Solar panels can produce electricity (just a wee bit albeit) even in very low light levels. In fact, I've heard of folks who have said they get a voltage reading across their solar electric panels on their home under bright moonlight. That said, the amount of power being generated at that low lux is of course low.
Solar panel manufacturers rate their modules assuming 1000 watts per square meter of sunlight. This amount is approximately the power sunshine produces on a clear day pointing directly at a solar panel. In terms of lux, this is just a simple conversion:
1 Lux is equal to 0.001496 watts/square meter
668,449 lux = 1000 watts/square meter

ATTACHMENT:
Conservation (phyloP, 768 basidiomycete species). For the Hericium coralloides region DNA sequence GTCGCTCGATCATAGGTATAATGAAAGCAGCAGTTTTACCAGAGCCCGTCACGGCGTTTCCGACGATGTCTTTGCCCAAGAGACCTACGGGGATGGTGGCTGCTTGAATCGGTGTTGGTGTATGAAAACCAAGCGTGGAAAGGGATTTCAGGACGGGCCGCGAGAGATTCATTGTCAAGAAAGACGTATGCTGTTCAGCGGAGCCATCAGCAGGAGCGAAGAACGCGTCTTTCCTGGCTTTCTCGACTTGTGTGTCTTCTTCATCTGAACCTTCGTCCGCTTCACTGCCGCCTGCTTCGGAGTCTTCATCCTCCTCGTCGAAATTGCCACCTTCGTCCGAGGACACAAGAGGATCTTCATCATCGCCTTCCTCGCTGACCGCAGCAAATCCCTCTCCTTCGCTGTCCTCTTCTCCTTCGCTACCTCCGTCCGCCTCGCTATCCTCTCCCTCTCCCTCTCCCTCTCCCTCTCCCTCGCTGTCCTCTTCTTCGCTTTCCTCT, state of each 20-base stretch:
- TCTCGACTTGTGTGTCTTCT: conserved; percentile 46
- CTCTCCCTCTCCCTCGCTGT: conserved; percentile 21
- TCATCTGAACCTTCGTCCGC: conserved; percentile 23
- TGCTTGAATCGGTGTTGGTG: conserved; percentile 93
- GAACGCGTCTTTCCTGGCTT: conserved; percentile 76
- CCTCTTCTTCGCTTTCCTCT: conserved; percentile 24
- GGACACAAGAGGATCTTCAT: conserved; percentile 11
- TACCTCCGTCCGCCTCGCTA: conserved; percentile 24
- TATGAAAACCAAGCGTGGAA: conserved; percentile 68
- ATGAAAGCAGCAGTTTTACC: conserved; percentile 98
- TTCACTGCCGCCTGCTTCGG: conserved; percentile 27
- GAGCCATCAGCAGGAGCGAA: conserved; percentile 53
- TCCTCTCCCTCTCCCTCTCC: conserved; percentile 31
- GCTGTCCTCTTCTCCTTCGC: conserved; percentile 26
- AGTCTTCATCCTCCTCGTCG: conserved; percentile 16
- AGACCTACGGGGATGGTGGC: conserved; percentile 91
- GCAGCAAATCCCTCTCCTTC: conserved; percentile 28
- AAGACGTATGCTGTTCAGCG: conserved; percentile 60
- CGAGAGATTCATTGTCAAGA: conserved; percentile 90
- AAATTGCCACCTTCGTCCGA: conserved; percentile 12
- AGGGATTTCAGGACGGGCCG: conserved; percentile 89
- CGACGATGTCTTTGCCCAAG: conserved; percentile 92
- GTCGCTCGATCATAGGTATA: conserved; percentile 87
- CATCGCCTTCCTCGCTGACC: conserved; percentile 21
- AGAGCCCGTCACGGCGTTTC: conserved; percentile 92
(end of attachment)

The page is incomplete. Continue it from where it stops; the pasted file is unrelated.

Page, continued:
Solar panel technologies range from 8-17% efficiency. So that means that say a solar panel that is 15% efficient (in converting direct full sunlight to electricity) and let's say is 1 meter squared in size then it would produce 150 Watts (1000 Watts/square meter x 0.15 efficiency x 1 meter) or 100,267 lux.
Of course if the sun is not shining directly at the solar panel then it'll produce less power - with the extremes being at dusk and dawn usually. Solar panels can actually produce more power than what they are normally rated for in full direct sunlight. This effect can occur when there's reflection of sunlight from nearby water (e.g. a lake or a pond) or snow. The reason for this is of course that more light, more Lux is falling on the surface of the solar panel.